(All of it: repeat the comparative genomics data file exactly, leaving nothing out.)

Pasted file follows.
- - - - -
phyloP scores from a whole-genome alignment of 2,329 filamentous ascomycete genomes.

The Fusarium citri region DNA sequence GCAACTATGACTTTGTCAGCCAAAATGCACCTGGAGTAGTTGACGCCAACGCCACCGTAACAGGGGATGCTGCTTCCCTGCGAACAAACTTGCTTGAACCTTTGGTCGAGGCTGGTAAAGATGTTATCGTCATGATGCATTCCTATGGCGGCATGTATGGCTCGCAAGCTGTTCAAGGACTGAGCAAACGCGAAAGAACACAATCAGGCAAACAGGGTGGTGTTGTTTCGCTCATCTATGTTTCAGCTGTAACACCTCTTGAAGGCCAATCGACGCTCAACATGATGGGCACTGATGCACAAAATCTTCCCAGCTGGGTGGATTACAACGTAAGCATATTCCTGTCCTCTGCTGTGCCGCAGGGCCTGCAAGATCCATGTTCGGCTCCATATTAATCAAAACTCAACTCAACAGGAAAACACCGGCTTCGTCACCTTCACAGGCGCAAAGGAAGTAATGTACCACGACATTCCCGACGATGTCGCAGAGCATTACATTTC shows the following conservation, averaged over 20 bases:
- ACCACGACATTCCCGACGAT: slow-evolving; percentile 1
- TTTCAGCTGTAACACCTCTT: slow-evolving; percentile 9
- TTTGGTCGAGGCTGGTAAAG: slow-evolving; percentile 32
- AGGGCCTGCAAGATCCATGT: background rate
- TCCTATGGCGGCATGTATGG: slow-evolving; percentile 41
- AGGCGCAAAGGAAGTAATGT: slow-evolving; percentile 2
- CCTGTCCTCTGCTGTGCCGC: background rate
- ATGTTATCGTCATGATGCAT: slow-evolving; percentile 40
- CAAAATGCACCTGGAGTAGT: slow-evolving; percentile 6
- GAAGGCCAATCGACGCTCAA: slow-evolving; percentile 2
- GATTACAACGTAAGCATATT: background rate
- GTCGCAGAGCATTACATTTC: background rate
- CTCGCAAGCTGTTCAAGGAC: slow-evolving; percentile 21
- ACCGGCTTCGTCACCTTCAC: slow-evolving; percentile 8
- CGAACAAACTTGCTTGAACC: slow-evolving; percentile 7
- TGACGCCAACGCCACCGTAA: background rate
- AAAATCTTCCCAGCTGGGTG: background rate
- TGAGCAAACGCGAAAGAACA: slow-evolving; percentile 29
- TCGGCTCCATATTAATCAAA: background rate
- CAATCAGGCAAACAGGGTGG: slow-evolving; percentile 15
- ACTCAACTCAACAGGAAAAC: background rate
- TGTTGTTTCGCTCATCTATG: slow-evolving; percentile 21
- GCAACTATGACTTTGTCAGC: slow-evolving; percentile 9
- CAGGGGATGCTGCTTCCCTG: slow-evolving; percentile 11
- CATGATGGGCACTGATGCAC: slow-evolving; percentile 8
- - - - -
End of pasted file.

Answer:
phyloP scores from a whole-genome alignment of 2,329 filamentous ascomycete genomes.

The Fusarium citri region DNA sequence GCAACTATGACTTTGTCAGCCAAAATGCACCTGGAGTAGTTGACGCCAACGCCACCGTAACAGGGGATGCTGCTTCCCTGCGAACAAACTTGCTTGAACCTTTGGTCGAGGCTGGTAAAGATGTTATCGTCATGATGCATTCCTATGGCGGCATGTATGGCTCGCAAGCTGTTCAAGGACTGAGCAAACGCGAAAGAACACAATCAGGCAAACAGGGTGGTGTTGTTTCGCTCATCTATGTTTCAGCTGTAACACCTCTTGAAGGCCAATCGACGCTCAACATGATGGGCACTGATGCACAAAATCTTCCCAGCTGGGTGGATTACAACGTAAGCATATTCCTGTCCTCTGCTGTGCCGCAGGGCCTGCAAGATCCATGTTCGGCTCCATATTAATCAAAACTCAACTCAACAGGAAAACACCGGCTTCGTCACCTTCACAGGCGCAAAGGAAGTAATGTACCACGACATTCCCGACGATGTCGCAGAGCATTACATTTC shows the following conservation, averaged over 20 bases:
- ACCACGACATTCCCGACGAT: slow-evolving; percentile 1
- TTTCAGCTGTAACACCTCTT: slow-evolving; percentile 9
- TTTGGTCGAGGCTGGTAAAG: slow-evolving; percentile 32
- AGGGCCTGCAAGATCCATGT: background rate
- TCCTATGGCGGCATGTATGG: slow-evolving; percentile 41
- AGGCGCAAAGGAAGTAATGT: slow-evolving; percentile 2
- CCTGTCCTCTGCTGTGCCGC: background rate
- ATGTTATCGTCATGATGCAT: slow-evolving; percentile 40
- CAAAATGCACCTGGAGTAGT: slow-evolving; percentile 6
- GAAGGCCAATCGACGCTCAA: slow-evolving; percentile 2
- GATTACAACGTAAGCATATT: background rate
- GTCGCAGAGCATTACATTTC: background rate
- CTCGCAAGCTGTTCAAGGAC: slow-evolving; percentile 21
- ACCGGCTTCGTCACCTTCAC: slow-evolving; percentile 8
- CGAACAAACTTGCTTGAACC: slow-evolving; percentile 7
- TGACGCCAACGCCACCGTAA: background rate
- AAAATCTTCCCAGCTGGGTG: background rate
- TGAGCAAACGCGAAAGAACA: slow-evolving; percentile 29
- TCGGCTCCATATTAATCAAA: background rate
- CAATCAGGCAAACAGGGTGG: slow-evolving; percentile 15
- ACTCAACTCAACAGGAAAAC: background rate
- TGTTGTTTCGCTCATCTATG: slow-evolving; percentile 21
- GCAACTATGACTTTGTCAGC: slow-evolving; percentile 9
- CAGGGGATGCTGCTTCCCTG: slow-evolving; percentile 11
- CATGATGGGCACTGATGCAC: slow-evolving; percentile 8